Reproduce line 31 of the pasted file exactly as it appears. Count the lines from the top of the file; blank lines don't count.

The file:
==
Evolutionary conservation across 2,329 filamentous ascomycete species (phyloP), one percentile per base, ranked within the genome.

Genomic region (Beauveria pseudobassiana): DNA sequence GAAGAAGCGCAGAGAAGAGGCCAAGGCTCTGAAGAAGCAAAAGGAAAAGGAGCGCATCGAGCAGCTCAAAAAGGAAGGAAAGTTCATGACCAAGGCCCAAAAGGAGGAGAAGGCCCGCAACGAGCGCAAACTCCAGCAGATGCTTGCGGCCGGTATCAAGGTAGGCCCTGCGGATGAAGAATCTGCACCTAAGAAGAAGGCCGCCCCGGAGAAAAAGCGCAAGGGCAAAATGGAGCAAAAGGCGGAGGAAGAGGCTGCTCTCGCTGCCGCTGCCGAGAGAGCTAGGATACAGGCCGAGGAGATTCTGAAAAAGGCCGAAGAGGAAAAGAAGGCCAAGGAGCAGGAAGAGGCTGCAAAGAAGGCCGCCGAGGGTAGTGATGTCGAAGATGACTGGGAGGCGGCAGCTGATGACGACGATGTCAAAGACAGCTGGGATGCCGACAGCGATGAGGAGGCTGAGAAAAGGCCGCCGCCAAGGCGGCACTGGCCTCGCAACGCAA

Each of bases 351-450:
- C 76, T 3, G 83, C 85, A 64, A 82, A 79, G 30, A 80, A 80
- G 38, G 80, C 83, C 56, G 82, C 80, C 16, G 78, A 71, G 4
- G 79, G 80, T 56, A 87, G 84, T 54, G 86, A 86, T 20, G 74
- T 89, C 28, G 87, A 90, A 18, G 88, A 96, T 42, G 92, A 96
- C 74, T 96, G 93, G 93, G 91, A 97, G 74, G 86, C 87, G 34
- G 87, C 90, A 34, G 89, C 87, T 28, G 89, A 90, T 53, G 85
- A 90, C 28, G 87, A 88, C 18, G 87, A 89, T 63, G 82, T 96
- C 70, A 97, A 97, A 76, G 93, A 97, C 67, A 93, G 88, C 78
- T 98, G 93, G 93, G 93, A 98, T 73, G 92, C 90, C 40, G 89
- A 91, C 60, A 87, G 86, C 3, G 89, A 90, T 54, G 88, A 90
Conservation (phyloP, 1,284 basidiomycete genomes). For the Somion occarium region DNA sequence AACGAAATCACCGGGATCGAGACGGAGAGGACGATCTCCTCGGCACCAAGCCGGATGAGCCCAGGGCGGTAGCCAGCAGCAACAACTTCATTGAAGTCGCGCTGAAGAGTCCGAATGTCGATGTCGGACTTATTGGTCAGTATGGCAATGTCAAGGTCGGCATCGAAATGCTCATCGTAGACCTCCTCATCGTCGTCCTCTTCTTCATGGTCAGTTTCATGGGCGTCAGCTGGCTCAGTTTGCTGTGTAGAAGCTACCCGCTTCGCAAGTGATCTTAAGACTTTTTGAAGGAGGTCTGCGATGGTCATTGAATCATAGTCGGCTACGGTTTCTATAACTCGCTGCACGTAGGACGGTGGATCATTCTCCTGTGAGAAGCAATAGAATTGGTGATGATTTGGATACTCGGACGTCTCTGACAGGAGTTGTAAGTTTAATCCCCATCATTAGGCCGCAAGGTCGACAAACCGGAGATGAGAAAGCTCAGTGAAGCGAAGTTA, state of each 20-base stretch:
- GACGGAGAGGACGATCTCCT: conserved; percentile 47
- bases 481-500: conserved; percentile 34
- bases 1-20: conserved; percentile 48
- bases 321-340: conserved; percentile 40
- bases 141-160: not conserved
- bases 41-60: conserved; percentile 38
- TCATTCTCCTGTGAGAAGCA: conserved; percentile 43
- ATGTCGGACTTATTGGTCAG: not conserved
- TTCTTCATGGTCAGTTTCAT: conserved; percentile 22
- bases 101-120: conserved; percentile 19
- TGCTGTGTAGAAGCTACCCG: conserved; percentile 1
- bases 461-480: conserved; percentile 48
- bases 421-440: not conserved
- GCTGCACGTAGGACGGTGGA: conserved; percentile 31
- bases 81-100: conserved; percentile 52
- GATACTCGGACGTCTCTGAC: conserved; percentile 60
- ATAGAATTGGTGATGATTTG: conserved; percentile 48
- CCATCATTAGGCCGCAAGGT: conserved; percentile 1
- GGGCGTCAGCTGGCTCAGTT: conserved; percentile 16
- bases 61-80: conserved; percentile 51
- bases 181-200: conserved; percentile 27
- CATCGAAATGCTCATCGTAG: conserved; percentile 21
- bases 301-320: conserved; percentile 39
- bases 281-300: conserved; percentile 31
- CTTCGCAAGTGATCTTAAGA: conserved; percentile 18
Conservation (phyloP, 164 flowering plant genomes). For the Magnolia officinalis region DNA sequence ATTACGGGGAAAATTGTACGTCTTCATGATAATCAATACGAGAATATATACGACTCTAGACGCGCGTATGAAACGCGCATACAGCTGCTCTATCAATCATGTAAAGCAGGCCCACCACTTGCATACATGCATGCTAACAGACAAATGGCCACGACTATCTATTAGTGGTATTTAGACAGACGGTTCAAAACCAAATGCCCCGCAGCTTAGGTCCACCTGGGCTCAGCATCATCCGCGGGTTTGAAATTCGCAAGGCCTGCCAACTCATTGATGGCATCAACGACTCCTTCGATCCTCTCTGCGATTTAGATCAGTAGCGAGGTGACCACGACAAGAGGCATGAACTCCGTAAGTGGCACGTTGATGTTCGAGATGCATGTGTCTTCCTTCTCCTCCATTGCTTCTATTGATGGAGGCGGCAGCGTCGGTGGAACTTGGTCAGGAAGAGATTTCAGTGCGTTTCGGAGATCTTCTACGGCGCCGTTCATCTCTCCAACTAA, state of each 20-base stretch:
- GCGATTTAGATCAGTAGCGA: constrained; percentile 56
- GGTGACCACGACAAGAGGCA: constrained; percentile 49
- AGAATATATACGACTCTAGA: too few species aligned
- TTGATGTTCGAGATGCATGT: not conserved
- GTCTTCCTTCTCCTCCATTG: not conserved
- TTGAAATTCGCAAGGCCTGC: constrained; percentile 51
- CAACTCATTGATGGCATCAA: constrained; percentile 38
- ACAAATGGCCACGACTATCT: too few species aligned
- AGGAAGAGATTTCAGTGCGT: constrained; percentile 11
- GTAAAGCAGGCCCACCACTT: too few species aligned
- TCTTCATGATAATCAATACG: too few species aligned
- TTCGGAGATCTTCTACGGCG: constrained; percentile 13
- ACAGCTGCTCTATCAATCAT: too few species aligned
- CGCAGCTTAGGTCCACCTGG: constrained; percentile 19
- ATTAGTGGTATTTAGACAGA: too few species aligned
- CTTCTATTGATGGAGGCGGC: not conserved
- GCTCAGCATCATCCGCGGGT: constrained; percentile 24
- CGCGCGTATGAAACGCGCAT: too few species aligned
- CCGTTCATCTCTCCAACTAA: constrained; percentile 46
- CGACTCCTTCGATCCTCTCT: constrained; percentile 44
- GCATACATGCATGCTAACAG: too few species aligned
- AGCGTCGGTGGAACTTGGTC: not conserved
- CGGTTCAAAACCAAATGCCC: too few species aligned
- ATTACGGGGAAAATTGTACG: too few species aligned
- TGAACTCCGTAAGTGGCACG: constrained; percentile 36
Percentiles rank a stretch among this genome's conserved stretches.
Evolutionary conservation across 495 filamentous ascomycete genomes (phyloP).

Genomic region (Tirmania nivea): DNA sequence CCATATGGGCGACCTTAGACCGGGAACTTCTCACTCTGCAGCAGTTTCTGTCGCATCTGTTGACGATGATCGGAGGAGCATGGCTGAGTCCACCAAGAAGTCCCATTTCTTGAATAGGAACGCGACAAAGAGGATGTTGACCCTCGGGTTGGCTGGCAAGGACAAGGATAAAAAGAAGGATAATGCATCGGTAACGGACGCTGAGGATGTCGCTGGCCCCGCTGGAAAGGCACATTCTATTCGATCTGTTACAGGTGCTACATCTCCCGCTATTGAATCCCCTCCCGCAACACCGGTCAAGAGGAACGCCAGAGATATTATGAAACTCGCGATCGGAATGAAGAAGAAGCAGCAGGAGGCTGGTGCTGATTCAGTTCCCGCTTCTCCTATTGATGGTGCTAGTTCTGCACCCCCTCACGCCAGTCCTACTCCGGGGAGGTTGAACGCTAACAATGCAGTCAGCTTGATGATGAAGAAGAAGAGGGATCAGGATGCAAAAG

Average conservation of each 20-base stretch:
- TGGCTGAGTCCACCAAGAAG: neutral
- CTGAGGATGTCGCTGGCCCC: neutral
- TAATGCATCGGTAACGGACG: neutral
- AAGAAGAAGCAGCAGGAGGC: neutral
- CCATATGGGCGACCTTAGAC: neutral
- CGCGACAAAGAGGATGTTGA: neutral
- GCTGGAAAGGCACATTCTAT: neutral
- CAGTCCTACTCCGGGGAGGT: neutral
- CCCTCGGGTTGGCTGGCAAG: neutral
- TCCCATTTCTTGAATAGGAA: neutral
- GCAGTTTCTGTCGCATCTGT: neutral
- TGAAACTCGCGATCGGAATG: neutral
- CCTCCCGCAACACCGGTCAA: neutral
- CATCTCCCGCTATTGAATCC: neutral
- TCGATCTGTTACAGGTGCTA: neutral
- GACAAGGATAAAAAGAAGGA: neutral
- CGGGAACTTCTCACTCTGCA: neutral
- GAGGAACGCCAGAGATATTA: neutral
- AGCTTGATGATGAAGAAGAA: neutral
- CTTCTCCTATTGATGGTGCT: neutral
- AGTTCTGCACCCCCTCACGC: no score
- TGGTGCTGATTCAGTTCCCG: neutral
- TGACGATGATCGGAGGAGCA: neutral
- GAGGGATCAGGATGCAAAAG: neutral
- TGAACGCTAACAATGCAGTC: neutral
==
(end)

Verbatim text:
- ATAGAATTGGTGATGATTTG: conserved; percentile 48